OLCC: Tainted pot got through system due to lab error

The state requires extensive testing of marijuana

FILE-In this Friday, April 22, 2016 file photo, a marijuana bud is seen at a medical marijuana facility in Unity, Maine. (AP Photo/Robert F. Bukaty, File)

PORTLAND, Ore. (KOIN) — The Oregon Liquor Control Commission (OLCC) just issued its first recall of recreational pot for high pesticide levels, and it got through the system due to a lab error, officials say.

The state requires extensive testing, so some are wondering what went wrong. The bad batch of marijuana was found at a shop in Mapleton, about 45 miles west of Eugene. There are no problems right now at stores in Portland.

Information like this is available to marijuana retailers so they know about the pot they’re selling. March 22, 2017, (KOIN)

In the end, the OLCC traced the problem back to the testing lab.

The commission said labs do a panel of tests on each batch of pot for different things, like water content, THC concentration, and of course, pesticides.

Once it passes inspection, growers move the weed on to a wholesaler for distribution.

Everything is monitored and posted in the cannabis tracking system, and that’s where something went wrong with the batch in Lane County.

The lab that tested the tainted marijuana did not complete the full panel of testing that was required before entering it into the system, officials said.

When the pesticide results were posted, they showed up in the cannabis tracking system at the retailer’s end.

“In reality what had happened is it had only passed a couple of the tests on the panel and not the more important one, the pesticide test,” said Mark Pettinger, OLCC spokesman. “All systems are based on humans doing the work correctly, and this was clearly a human error activity, but another human caught it.”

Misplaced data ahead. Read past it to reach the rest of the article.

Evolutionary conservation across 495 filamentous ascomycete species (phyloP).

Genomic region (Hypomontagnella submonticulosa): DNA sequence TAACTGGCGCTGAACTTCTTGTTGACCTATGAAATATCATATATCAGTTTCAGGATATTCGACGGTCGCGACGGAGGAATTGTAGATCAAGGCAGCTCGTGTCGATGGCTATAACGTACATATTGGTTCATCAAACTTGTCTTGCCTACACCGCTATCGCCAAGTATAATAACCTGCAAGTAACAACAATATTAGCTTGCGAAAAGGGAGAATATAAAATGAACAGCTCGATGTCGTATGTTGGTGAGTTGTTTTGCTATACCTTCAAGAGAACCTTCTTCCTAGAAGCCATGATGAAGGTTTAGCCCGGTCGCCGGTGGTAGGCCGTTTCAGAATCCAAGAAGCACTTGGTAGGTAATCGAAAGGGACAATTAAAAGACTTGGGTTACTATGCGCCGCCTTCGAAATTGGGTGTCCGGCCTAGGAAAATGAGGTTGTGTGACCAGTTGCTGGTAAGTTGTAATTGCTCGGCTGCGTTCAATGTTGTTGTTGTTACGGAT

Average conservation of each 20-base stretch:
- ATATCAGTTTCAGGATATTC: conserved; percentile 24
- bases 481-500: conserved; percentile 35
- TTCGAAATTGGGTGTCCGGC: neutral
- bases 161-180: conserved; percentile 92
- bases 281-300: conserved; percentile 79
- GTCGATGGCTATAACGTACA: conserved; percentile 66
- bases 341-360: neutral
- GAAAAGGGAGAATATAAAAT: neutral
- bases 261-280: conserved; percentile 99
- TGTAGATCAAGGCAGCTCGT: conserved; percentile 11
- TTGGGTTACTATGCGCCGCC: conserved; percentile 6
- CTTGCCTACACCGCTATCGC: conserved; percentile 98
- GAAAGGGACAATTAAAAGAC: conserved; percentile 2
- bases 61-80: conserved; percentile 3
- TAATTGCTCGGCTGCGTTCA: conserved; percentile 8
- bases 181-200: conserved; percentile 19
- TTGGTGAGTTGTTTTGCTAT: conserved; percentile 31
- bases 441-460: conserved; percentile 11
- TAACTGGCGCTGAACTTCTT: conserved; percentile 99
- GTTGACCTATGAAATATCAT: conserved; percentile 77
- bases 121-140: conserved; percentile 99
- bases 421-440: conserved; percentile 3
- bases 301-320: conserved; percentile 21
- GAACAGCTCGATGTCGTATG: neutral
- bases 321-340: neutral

Mark Pettinger, OLCC spokesman, said the tainted marijuana got through due to human error. March 22, 2017, (KOIN)

Pettinger said the retailer who initially had the tainted marijuana in their store was “great.”

“He wanted to make sure his customers didn’t have a contaminated product,” the spokesman said.

Roughly 5% of marijuana fails the pesticide test, according to Pettinger.

He said officials will use this recall to find out if there’s any way to improve the tracking system.

“It really just had to do with data that was not all entered at the same time correctly,” Pettinger said.

Jayson Fitzgerald, store manager at Attis Trading Company said, “It shouldn’t have ever made it in the system, but stuff is gonna slip through the cracks with anything.”

He’s constantly watching the tracking system at his business.

“It tells me everything [the system] says about [pot shipments],” he said.

Fitzgerald showed KOIN 6 News where in the system the shop owner in Lane County eventually caught the failed pesticide test before reporting it to police.

“He caught it at the store level, which is the last line of defense, so you gotta catch it. It was a great job on his part,” Fitzgerald said.